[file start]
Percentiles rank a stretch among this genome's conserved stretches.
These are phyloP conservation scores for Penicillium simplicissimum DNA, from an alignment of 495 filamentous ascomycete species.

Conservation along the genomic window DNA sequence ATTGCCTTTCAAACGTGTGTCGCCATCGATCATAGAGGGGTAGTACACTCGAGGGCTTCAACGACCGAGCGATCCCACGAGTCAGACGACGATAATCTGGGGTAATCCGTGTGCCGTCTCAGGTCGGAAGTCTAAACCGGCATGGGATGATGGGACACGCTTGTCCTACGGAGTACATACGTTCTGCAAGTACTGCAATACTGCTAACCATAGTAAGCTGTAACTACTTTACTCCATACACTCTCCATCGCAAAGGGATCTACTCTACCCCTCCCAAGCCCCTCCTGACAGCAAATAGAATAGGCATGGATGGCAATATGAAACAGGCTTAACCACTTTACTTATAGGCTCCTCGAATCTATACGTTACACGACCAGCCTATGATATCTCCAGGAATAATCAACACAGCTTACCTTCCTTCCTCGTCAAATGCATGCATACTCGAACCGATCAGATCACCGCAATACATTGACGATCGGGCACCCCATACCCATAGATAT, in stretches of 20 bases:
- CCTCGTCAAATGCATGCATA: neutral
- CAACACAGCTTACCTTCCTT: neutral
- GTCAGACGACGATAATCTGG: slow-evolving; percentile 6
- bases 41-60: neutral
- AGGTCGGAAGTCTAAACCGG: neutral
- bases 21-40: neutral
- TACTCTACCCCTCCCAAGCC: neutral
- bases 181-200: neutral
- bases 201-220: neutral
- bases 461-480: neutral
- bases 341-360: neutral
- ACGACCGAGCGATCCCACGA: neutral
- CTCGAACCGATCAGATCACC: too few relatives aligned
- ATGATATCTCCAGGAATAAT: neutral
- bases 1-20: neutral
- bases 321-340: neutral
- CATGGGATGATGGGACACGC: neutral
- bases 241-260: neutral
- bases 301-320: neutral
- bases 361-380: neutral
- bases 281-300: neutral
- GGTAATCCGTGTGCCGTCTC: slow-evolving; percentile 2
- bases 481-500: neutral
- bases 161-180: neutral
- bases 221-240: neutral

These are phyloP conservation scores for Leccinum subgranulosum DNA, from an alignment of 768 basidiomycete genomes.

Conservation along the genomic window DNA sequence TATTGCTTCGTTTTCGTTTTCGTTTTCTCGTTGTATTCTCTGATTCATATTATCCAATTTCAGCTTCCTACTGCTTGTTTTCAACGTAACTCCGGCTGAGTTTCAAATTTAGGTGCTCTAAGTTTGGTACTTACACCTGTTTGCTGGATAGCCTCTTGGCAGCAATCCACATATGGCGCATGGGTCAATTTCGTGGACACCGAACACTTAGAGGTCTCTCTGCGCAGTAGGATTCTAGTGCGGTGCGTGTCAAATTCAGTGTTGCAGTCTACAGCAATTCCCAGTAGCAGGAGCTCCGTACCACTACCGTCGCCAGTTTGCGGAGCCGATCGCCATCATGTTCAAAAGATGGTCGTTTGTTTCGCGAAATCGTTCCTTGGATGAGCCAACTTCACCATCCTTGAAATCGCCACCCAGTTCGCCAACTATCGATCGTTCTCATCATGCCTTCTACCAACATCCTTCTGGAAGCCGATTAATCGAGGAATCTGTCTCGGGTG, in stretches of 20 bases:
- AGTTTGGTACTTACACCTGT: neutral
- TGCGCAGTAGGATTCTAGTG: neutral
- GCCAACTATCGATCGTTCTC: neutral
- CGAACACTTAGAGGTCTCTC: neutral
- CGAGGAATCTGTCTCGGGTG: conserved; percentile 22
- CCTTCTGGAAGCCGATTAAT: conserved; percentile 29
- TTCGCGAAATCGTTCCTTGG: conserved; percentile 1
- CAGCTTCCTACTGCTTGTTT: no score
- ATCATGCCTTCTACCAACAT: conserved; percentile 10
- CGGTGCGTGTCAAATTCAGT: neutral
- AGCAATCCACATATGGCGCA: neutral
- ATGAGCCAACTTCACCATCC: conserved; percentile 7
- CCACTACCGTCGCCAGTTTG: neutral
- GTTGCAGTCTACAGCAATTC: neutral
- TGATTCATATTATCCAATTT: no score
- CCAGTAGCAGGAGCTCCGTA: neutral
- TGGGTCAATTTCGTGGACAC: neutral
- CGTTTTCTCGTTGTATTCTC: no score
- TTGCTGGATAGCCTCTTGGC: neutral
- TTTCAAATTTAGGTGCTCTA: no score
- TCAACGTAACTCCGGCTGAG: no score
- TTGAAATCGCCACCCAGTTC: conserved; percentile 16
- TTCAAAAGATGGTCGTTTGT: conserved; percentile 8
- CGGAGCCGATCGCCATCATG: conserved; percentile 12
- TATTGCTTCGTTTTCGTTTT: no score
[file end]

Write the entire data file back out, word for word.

Percentiles rank a stretch among this genome's conserved stretches.
These are phyloP conservation scores for Penicillium simplicissimum DNA, from an alignment of 495 filamentous ascomycete species.

Conservation along the genomic window DNA sequence ATTGCCTTTCAAACGTGTGTCGCCATCGATCATAGAGGGGTAGTACACTCGAGGGCTTCAACGACCGAGCGATCCCACGAGTCAGACGACGATAATCTGGGGTAATCCGTGTGCCGTCTCAGGTCGGAAGTCTAAACCGGCATGGGATGATGGGACACGCTTGTCCTACGGAGTACATACGTTCTGCAAGTACTGCAATACTGCTAACCATAGTAAGCTGTAACTACTTTACTCCATACACTCTCCATCGCAAAGGGATCTACTCTACCCCTCCCAAGCCCCTCCTGACAGCAAATAGAATAGGCATGGATGGCAATATGAAACAGGCTTAACCACTTTACTTATAGGCTCCTCGAATCTATACGTTACACGACCAGCCTATGATATCTCCAGGAATAATCAACACAGCTTACCTTCCTTCCTCGTCAAATGCATGCATACTCGAACCGATCAGATCACCGCAATACATTGACGATCGGGCACCCCATACCCATAGATAT, in stretches of 20 bases:
- CCTCGTCAAATGCATGCATA: neutral
- CAACACAGCTTACCTTCCTT: neutral
- GTCAGACGACGATAATCTGG: slow-evolving; percentile 6
- bases 41-60: neutral
- AGGTCGGAAGTCTAAACCGG: neutral
- bases 21-40: neutral
- TACTCTACCCCTCCCAAGCC: neutral
- bases 181-200: neutral
- bases 201-220: neutral
- bases 461-480: neutral
- bases 341-360: neutral
- ACGACCGAGCGATCCCACGA: neutral
- CTCGAACCGATCAGATCACC: too few relatives aligned
- ATGATATCTCCAGGAATAAT: neutral
- bases 1-20: neutral
- bases 321-340: neutral
- CATGGGATGATGGGACACGC: neutral
- bases 241-260: neutral
- bases 301-320: neutral
- bases 361-380: neutral
- bases 281-300: neutral
- GGTAATCCGTGTGCCGTCTC: slow-evolving; percentile 2
- bases 481-500: neutral
- bases 161-180: neutral
- bases 221-240: neutral

These are phyloP conservation scores for Leccinum subgranulosum DNA, from an alignment of 768 basidiomycete genomes.

Conservation along the genomic window DNA sequence TATTGCTTCGTTTTCGTTTTCGTTTTCTCGTTGTATTCTCTGATTCATATTATCCAATTTCAGCTTCCTACTGCTTGTTTTCAACGTAACTCCGGCTGAGTTTCAAATTTAGGTGCTCTAAGTTTGGTACTTACACCTGTTTGCTGGATAGCCTCTTGGCAGCAATCCACATATGGCGCATGGGTCAATTTCGTGGACACCGAACACTTAGAGGTCTCTCTGCGCAGTAGGATTCTAGTGCGGTGCGTGTCAAATTCAGTGTTGCAGTCTACAGCAATTCCCAGTAGCAGGAGCTCCGTACCACTACCGTCGCCAGTTTGCGGAGCCGATCGCCATCATGTTCAAAAGATGGTCGTTTGTTTCGCGAAATCGTTCCTTGGATGAGCCAACTTCACCATCCTTGAAATCGCCACCCAGTTCGCCAACTATCGATCGTTCTCATCATGCCTTCTACCAACATCCTTCTGGAAGCCGATTAATCGAGGAATCTGTCTCGGGTG, in stretches of 20 bases:
- AGTTTGGTACTTACACCTGT: neutral
- TGCGCAGTAGGATTCTAGTG: neutral
- GCCAACTATCGATCGTTCTC: neutral
- CGAACACTTAGAGGTCTCTC: neutral
- CGAGGAATCTGTCTCGGGTG: conserved; percentile 22
- CCTTCTGGAAGCCGATTAAT: conserved; percentile 29
- TTCGCGAAATCGTTCCTTGG: conserved; percentile 1
- CAGCTTCCTACTGCTTGTTT: no score
- ATCATGCCTTCTACCAACAT: conserved; percentile 10
- CGGTGCGTGTCAAATTCAGT: neutral
- AGCAATCCACATATGGCGCA: neutral
- ATGAGCCAACTTCACCATCC: conserved; percentile 7
- CCACTACCGTCGCCAGTTTG: neutral
- GTTGCAGTCTACAGCAATTC: neutral
- TGATTCATATTATCCAATTT: no score
- CCAGTAGCAGGAGCTCCGTA: neutral
- TGGGTCAATTTCGTGGACAC: neutral
- CGTTTTCTCGTTGTATTCTC: no score
- TTGCTGGATAGCCTCTTGGC: neutral
- TTTCAAATTTAGGTGCTCTA: no score
- TCAACGTAACTCCGGCTGAG: no score
- TTGAAATCGCCACCCAGTTC: conserved; percentile 16
- TTCAAAAGATGGTCGTTTGT: conserved; percentile 8
- CGGAGCCGATCGCCATCATG: conserved; percentile 12
- TATTGCTTCGTTTTCGTTTT: no score